The prevailing explanation as to why this appears more effective is the constrained action hypothesis. In a nutshell, the theory is that external cueing provides the neuromuscular system an opportunity to self-organize to complete a task, while internal cueing may actually interfere with this process (Wulf et al., 2001). I think we can all agree that even if science can’t fully explain it, there is some truth to this. If I had a dollar for each time I told an athlete “quit overthinking it,” I would be too busy drinking margaritas on a beach to write this.   

What To Do With This

The research tells us the external cueing is often more effective than internal cueing, which is fine and dandy but does create one glaring issue—dependence. Any athlete who competes doesn’t get to utilize many external cues that you may develop for them. I can’t have throwers put cones out in the sector, nor can a powerlifter place a band around their knees during their squat to ensure they drive them outward. Moreover, dependence on external cues for personal training clients means they will always be dependent on a coach. While that may be financially beneficial for the coach, most good coaches would agree that they should eventually be fired if they're properly educating their clients.

People need to gain kinesthetic awareness of their bodies if they can make long-term, sustained progress. What I have found to work best is first to provide the external cue, allowing the client to focus on the outcome of the movement. You, as the coach, must then reinforce good motor patterns by drawing their attention to good vs. bad repetitions. So if you place a band around a client’s knees during the squat, after each good rep, ask, “did you feel your knees push out?” or “do you feel the tension and tightness that generates?” Over time this allows them to connect the external cue and internal cue, so they learn to draw their attention inward to their body movements. Eventually, they will be able to feel and correct their own poor movement, and, with time, they will develop motor patterns that do not require any cueing.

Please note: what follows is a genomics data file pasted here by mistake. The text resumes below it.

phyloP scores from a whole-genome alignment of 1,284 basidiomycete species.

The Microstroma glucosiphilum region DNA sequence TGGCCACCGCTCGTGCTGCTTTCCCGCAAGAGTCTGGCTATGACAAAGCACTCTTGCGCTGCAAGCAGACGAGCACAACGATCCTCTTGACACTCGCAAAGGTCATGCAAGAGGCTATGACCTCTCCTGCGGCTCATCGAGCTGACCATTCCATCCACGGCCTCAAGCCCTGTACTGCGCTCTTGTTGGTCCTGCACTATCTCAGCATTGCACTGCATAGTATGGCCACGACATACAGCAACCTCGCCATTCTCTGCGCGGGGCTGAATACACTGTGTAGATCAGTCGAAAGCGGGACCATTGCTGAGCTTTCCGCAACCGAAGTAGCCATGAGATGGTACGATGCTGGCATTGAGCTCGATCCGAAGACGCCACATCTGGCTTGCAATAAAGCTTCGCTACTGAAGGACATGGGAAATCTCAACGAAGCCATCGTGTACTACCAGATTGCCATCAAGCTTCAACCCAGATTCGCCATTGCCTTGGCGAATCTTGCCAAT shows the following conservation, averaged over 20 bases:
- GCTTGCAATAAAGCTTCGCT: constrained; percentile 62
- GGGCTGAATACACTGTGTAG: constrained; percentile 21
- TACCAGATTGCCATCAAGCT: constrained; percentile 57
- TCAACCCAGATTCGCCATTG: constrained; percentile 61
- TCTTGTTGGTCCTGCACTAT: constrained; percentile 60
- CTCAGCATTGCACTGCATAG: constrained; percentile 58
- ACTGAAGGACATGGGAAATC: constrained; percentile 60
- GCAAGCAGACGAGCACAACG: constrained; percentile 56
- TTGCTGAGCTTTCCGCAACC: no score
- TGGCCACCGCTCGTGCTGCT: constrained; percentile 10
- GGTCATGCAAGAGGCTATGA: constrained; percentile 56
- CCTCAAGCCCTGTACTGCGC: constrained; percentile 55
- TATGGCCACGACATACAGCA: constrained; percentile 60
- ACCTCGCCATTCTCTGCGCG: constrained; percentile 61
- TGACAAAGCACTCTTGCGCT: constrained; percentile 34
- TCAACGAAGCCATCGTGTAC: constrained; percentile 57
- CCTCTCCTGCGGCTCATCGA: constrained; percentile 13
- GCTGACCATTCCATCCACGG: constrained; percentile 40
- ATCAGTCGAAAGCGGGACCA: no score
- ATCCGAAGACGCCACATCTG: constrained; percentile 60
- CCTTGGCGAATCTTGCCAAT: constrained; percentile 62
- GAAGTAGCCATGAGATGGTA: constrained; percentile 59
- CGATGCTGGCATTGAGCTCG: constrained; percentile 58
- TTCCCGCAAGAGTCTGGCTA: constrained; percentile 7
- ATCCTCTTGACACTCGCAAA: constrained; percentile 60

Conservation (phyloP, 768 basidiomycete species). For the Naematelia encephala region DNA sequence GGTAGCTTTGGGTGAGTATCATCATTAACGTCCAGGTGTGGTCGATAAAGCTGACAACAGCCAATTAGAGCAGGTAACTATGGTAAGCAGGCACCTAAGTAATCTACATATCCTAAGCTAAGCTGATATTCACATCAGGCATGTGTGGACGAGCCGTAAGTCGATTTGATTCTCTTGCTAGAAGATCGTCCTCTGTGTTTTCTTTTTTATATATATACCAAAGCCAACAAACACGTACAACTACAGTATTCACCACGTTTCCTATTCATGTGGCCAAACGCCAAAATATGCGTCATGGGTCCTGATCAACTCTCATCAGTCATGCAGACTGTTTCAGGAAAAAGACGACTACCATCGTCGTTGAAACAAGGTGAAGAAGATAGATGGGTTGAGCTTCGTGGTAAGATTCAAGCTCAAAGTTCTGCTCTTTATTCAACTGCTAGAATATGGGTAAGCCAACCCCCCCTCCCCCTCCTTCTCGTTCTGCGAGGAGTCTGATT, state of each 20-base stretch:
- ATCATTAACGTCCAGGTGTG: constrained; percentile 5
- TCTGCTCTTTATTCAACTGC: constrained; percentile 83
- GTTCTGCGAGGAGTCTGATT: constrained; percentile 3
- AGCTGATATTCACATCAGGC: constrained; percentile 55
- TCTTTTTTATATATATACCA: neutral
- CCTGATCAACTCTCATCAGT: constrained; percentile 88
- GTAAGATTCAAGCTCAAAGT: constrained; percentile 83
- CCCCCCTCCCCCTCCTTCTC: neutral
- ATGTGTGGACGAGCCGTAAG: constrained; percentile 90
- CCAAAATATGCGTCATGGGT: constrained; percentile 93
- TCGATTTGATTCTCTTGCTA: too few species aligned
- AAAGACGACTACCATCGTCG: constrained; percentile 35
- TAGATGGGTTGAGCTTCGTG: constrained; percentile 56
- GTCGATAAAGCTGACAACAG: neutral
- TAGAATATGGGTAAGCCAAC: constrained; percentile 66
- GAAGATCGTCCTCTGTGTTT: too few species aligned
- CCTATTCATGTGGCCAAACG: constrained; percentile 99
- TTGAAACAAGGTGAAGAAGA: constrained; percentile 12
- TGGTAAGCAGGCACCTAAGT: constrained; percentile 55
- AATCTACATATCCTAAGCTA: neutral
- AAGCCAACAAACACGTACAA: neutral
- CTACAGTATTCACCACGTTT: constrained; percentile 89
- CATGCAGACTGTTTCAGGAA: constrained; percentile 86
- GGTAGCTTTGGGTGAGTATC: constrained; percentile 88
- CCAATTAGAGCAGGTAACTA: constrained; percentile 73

Learning Styles   

Now that we understand the different types of cueing available, attention needs to be directed to the relationship between cueing and learning styles. According to the VARK Scale for athletes, there are four primary learning styles: visual (learn by seeing and spatial relationships), auditory (learn through the verbiage, lectures, etc.), read/write learners (learn through statistics and writing), and kinesthetic (learn by doing, mostly through a sense of touch/feel). I think everyone is familiar with these concepts, and everyone who is an educator knows certain tips and tricks to use in their classroom to appeal to all of these types. Yet as coaches, we spend very little time considering the athlete or client's learning style, so let’s do that now.

Identifying Learning Styles

The first step in this process is to identify a person’s learning style. You have essentially two options here. 1. You do something like the VARK Scale for each person you coach. It is completely doable, not overly time-consuming, and will provide you a solid idea of how that particular person learns best. But I tend to opt for option two. 2. Ask the person how they learn best. With a little probing, almost everyone can identify some things that help them learn. Not only is this probably a bit more efficient, but it also will help the client see what you are trying to do as a coach. People thrive on interaction, not on inventory scales and paperwork.

Visual Learners

Visual learners learn best through sight and spatial relationships. They benefit from viewing recordings of themselves and comparing and contrasting good and bad repetitions. With cell phone technology, it has become increasingly easy for coaches to record training sessions or repetitions to analyze with the client or athlete. Together you can pick out the good, the bad, and the ugly. You can even download one of the applications that enable you to draw joint angles to provide visual learners an opportunity to see the spatial relationships of their joints.